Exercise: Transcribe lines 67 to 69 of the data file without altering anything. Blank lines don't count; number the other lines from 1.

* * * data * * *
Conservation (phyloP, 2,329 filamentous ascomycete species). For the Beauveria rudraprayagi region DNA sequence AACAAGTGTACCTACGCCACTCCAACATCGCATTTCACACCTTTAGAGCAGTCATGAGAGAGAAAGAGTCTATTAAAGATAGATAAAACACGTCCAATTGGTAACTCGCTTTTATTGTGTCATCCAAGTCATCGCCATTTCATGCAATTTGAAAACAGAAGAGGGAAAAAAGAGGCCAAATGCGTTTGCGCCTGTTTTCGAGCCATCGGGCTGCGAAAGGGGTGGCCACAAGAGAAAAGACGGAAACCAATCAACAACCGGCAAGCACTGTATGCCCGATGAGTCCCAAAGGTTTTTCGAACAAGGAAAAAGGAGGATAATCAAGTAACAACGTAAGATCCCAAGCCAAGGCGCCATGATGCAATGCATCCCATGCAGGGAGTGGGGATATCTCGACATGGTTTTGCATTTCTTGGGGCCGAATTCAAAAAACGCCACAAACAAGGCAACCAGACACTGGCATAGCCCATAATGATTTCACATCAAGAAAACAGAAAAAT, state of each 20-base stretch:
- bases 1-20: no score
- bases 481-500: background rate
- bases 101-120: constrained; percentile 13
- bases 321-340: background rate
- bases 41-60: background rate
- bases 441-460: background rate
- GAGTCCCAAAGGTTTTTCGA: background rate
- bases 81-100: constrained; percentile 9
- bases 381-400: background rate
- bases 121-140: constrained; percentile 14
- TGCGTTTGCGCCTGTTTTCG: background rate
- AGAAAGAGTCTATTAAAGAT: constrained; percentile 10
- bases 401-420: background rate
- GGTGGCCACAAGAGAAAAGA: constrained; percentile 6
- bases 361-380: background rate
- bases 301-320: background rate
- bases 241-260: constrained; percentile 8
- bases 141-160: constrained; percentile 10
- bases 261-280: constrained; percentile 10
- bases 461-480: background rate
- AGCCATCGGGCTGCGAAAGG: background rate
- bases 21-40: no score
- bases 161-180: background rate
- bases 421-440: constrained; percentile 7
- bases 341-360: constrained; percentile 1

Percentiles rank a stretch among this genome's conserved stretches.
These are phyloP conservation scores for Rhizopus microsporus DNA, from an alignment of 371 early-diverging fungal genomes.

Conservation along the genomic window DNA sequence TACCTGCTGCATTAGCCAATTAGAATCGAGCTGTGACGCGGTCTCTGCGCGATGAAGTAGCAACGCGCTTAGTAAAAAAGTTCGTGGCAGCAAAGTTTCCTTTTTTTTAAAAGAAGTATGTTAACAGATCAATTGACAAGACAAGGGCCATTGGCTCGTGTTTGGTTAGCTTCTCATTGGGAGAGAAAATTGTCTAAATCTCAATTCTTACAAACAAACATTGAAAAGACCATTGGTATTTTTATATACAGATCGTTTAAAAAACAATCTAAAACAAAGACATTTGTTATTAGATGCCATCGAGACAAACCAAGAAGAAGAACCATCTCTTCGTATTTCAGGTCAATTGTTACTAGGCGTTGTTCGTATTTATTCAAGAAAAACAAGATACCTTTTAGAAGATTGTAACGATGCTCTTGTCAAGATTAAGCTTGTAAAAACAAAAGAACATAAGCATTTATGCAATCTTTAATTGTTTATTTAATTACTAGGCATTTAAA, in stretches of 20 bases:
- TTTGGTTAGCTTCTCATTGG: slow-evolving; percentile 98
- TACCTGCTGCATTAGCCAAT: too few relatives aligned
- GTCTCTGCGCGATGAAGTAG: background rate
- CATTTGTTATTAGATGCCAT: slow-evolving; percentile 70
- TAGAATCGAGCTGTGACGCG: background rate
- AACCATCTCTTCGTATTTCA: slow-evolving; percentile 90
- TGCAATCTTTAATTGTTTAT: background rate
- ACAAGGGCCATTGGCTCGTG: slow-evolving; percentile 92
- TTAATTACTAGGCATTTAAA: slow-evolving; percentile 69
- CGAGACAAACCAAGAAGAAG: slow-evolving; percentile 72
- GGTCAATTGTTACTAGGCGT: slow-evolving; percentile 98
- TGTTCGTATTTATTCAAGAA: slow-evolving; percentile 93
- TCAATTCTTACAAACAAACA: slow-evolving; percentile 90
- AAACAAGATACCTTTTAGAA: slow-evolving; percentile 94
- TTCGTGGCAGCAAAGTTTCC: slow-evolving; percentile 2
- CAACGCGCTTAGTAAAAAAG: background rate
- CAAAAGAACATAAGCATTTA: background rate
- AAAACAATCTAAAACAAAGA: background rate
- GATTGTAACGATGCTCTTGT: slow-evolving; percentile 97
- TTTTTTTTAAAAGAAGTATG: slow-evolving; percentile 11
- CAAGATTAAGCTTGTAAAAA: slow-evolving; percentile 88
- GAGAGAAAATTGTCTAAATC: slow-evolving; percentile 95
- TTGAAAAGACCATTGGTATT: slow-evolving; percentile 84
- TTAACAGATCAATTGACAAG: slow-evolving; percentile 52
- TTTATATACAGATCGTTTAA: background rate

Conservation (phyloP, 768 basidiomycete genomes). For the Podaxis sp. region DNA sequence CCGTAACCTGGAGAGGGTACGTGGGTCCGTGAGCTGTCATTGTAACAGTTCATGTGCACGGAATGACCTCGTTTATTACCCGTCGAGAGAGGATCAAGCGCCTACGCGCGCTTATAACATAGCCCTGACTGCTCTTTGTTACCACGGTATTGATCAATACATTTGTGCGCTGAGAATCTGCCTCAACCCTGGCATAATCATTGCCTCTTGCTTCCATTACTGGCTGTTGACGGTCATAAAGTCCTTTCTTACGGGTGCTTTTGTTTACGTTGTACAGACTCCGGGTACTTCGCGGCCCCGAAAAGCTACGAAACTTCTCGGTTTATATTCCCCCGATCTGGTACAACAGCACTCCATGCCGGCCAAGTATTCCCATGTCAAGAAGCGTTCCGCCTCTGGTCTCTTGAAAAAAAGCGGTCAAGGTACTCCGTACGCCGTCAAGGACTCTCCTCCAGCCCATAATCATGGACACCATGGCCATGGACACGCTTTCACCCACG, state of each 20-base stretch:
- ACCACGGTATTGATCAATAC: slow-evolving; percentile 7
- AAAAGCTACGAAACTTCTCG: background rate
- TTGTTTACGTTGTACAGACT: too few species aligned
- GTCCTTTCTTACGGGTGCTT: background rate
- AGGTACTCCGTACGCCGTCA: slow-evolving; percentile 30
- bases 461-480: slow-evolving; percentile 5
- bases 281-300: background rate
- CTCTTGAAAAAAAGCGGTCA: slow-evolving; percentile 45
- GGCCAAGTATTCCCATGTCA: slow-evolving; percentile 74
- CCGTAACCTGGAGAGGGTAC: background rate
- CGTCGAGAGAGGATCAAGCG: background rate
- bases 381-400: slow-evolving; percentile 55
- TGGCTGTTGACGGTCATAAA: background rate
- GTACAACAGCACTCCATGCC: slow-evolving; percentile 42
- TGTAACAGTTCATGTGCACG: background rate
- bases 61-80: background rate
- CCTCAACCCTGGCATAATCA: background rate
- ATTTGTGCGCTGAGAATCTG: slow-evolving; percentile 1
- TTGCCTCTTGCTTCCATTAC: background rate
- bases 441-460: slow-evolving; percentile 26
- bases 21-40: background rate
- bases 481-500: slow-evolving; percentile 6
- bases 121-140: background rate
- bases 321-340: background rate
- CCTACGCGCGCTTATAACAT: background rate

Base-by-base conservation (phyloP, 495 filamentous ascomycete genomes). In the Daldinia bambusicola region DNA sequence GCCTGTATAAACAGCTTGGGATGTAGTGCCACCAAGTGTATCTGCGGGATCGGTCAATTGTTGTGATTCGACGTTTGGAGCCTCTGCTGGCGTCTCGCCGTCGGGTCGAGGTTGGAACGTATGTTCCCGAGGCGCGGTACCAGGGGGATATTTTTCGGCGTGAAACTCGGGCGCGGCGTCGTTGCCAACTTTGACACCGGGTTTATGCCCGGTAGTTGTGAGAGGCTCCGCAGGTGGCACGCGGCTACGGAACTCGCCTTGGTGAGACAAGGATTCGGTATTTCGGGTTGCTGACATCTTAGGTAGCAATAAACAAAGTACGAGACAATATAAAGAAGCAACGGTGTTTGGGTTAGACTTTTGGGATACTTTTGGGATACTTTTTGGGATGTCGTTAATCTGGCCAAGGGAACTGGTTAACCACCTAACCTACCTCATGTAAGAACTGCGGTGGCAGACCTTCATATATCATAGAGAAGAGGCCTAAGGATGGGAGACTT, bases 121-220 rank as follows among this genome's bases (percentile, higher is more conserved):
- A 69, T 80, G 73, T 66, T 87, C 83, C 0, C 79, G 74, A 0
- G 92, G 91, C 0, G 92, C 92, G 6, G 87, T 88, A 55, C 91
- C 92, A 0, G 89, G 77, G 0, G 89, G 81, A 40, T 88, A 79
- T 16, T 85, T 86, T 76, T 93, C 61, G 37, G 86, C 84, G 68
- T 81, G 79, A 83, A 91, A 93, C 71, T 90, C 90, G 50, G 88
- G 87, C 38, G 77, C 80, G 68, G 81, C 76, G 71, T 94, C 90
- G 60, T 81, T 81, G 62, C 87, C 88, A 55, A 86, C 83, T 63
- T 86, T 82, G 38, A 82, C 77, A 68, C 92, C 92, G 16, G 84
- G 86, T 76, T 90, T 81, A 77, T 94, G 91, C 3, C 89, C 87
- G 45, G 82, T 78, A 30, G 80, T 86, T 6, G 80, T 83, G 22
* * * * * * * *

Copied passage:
- bases 381-400: slow-evolving; percentile 55
- TGGCTGTTGACGGTCATAAA: background rate
- GTACAACAGCACTCCATGCC: slow-evolving; percentile 42